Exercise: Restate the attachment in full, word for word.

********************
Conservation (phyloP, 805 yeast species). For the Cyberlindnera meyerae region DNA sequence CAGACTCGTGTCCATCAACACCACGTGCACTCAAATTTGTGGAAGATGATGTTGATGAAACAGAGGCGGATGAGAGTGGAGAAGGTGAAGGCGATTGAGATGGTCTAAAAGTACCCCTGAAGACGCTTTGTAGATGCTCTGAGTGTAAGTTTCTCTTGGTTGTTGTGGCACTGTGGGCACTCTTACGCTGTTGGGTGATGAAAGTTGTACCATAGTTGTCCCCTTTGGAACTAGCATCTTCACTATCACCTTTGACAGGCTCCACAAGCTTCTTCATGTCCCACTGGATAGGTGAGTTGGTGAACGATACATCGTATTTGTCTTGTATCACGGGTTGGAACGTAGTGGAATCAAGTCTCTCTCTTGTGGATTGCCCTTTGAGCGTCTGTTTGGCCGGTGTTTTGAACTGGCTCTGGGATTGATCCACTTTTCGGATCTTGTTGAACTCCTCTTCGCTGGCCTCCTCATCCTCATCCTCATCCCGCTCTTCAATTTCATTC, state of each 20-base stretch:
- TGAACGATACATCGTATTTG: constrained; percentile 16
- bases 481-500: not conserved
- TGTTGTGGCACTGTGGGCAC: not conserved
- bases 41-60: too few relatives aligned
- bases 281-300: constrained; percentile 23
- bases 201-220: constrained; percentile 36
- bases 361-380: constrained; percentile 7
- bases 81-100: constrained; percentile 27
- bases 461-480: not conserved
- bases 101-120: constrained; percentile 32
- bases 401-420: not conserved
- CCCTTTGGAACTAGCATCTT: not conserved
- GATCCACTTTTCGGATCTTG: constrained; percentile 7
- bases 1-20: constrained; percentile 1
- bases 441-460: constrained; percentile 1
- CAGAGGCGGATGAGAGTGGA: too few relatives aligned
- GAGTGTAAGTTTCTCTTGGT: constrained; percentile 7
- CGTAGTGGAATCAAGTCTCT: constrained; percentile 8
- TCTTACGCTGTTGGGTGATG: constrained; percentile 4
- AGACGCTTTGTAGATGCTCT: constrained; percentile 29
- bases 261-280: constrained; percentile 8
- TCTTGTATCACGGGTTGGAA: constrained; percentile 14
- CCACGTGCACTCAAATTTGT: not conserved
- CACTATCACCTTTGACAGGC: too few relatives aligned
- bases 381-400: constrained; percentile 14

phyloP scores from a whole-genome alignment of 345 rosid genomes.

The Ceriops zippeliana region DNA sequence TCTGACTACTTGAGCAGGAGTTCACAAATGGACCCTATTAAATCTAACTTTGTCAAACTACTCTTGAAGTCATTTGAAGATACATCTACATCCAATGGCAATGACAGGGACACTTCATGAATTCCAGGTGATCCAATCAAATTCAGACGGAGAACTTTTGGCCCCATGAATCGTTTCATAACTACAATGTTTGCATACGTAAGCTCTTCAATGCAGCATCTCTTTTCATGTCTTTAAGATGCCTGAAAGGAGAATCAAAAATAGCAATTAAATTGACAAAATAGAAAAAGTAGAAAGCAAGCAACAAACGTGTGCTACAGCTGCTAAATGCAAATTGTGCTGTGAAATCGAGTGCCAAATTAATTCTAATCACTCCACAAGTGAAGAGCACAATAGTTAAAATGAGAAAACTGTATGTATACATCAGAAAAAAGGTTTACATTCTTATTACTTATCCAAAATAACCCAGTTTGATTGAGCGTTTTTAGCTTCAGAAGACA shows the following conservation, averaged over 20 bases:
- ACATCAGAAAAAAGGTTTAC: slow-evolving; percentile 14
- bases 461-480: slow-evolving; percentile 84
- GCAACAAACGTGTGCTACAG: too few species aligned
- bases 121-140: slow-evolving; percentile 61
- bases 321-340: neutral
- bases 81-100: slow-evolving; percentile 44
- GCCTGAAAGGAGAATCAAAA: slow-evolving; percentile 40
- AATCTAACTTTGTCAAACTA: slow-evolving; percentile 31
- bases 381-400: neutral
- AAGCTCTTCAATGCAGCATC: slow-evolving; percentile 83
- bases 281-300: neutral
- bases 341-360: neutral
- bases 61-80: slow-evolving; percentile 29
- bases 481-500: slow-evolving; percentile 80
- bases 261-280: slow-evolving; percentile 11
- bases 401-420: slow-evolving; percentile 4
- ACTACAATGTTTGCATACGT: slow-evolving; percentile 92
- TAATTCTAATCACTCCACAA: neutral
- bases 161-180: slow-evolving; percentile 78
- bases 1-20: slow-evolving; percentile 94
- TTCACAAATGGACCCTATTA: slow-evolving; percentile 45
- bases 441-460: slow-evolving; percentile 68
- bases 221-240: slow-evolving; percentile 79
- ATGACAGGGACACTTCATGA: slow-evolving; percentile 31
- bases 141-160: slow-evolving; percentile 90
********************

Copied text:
Conservation (phyloP, 805 yeast species). For the Cyberlindnera meyerae region DNA sequence CAGACTCGTGTCCATCAACACCACGTGCACTCAAATTTGTGGAAGATGATGTTGATGAAACAGAGGCGGATGAGAGTGGAGAAGGTGAAGGCGATTGAGATGGTCTAAAAGTACCCCTGAAGACGCTTTGTAGATGCTCTGAGTGTAAGTTTCTCTTGGTTGTTGTGGCACTGTGGGCACTCTTACGCTGTTGGGTGATGAAAGTTGTACCATAGTTGTCCCCTTTGGAACTAGCATCTTCACTATCACCTTTGACAGGCTCCACAAGCTTCTTCATGTCCCACTGGATAGGTGAGTTGGTGAACGATACATCGTATTTGTCTTGTATCACGGGTTGGAACGTAGTGGAATCAAGTCTCTCTCTTGTGGATTGCCCTTTGAGCGTCTGTTTGGCCGGTGTTTTGAACTGGCTCTGGGATTGATCCACTTTTCGGATCTTGTTGAACTCCTCTTCGCTGGCCTCCTCATCCTCATCCTCATCCCGCTCTTCAATTTCATTC, state of each 20-base stretch:
- TGAACGATACATCGTATTTG: constrained; percentile 16
- bases 481-500: not conserved
- TGTTGTGGCACTGTGGGCAC: not conserved
- bases 41-60: too few relatives aligned
- bases 281-300: constrained; percentile 23
- bases 201-220: constrained; percentile 36
- bases 361-380: constrained; percentile 7
- bases 81-100: constrained; percentile 27
- bases 461-480: not conserved
- bases 101-120: constrained; percentile 32
- bases 401-420: not conserved
- CCCTTTGGAACTAGCATCTT: not conserved
- GATCCACTTTTCGGATCTTG: constrained; percentile 7
- bases 1-20: constrained; percentile 1
- bases 441-460: constrained; percentile 1
- CAGAGGCGGATGAGAGTGGA: too few relatives aligned
- GAGTGTAAGTTTCTCTTGGT: constrained; percentile 7
- CGTAGTGGAATCAAGTCTCT: constrained; percentile 8
- TCTTACGCTGTTGGGTGATG: constrained; percentile 4
- AGACGCTTTGTAGATGCTCT: constrained; percentile 29
- bases 261-280: constrained; percentile 8
- TCTTGTATCACGGGTTGGAA: constrained; percentile 14
- CCACGTGCACTCAAATTTGT: not conserved
- CACTATCACCTTTGACAGGC: too few relatives aligned
- bases 381-400: constrained; percentile 14

phyloP scores from a whole-genome alignment of 345 rosid genomes.

The Ceriops zippeliana region DNA sequence TCTGACTACTTGAGCAGGAGTTCACAAATGGACCCTATTAAATCTAACTTTGTCAAACTACTCTTGAAGTCATTTGAAGATACATCTACATCCAATGGCAATGACAGGGACACTTCATGAATTCCAGGTGATCCAATCAAATTCAGACGGAGAACTTTTGGCCCCATGAATCGTTTCATAACTACAATGTTTGCATACGTAAGCTCTTCAATGCAGCATCTCTTTTCATGTCTTTAAGATGCCTGAAAGGAGAATCAAAAATAGCAATTAAATTGACAAAATAGAAAAAGTAGAAAGCAAGCAACAAACGTGTGCTACAGCTGCTAAATGCAAATTGTGCTGTGAAATCGAGTGCCAAATTAATTCTAATCACTCCACAAGTGAAGAGCACAATAGTTAAAATGAGAAAACTGTATGTATACATCAGAAAAAAGGTTTACATTCTTATTACTTATCCAAAATAACCCAGTTTGATTGAGCGTTTTTAGCTTCAGAAGACA shows the following conservation, averaged over 20 bases:
- ACATCAGAAAAAAGGTTTAC: slow-evolving; percentile 14
- bases 461-480: slow-evolving; percentile 84
- GCAACAAACGTGTGCTACAG: too few species aligned
- bases 121-140: slow-evolving; percentile 61
- bases 321-340: neutral
- bases 81-100: slow-evolving; percentile 44
- GCCTGAAAGGAGAATCAAAA: slow-evolving; percentile 40
- AATCTAACTTTGTCAAACTA: slow-evolving; percentile 31
- bases 381-400: neutral
- AAGCTCTTCAATGCAGCATC: slow-evolving; percentile 83
- bases 281-300: neutral
- bases 341-360: neutral
- bases 61-80: slow-evolving; percentile 29
- bases 481-500: slow-evolving; percentile 80
- bases 261-280: slow-evolving; percentile 11
- bases 401-420: slow-evolving; percentile 4
- ACTACAATGTTTGCATACGT: slow-evolving; percentile 92
- TAATTCTAATCACTCCACAA: neutral
- bases 161-180: slow-evolving; percentile 78
- bases 1-20: slow-evolving; percentile 94
- TTCACAAATGGACCCTATTA: slow-evolving; percentile 45
- bases 441-460: slow-evolving; percentile 68
- bases 221-240: slow-evolving; percentile 79
- ATGACAGGGACACTTCATGA: slow-evolving; percentile 31
- bases 141-160: slow-evolving; percentile 90